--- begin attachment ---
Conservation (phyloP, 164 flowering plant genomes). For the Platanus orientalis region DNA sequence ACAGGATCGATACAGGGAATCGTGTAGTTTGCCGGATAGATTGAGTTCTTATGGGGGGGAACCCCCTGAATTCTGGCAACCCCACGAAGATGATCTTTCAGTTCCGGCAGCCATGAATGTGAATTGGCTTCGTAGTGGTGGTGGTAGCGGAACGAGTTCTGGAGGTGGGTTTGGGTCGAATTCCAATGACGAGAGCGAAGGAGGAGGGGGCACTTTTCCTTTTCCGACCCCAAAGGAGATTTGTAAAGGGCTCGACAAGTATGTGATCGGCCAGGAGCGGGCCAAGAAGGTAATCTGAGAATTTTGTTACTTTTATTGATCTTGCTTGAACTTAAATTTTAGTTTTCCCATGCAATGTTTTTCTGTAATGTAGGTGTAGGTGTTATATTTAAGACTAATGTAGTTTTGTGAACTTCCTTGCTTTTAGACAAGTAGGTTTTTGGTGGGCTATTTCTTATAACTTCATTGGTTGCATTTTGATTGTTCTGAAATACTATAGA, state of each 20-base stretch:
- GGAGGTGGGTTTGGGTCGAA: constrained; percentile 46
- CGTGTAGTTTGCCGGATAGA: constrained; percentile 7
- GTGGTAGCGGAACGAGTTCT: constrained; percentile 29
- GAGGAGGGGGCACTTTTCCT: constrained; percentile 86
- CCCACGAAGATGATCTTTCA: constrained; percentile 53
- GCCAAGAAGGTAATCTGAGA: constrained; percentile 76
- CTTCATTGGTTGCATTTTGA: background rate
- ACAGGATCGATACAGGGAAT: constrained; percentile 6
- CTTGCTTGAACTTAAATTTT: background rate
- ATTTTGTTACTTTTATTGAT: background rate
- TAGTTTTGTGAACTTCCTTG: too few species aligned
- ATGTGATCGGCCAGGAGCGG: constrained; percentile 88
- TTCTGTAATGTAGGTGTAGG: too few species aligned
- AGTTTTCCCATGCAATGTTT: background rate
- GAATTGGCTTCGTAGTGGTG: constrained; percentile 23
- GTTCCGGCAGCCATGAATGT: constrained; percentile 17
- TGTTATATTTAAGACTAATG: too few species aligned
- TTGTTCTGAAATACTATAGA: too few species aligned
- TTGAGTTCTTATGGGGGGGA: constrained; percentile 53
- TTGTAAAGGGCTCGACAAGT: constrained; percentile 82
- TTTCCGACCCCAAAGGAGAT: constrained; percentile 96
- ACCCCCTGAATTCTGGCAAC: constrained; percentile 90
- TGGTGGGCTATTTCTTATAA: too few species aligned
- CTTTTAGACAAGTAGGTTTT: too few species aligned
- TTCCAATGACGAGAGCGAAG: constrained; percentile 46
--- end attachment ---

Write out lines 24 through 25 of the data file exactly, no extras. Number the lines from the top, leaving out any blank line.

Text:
- TGGTGGGCTATTTCTTATAA: too few species aligned
- CTTTTAGACAAGTAGGTTTT: too few species aligned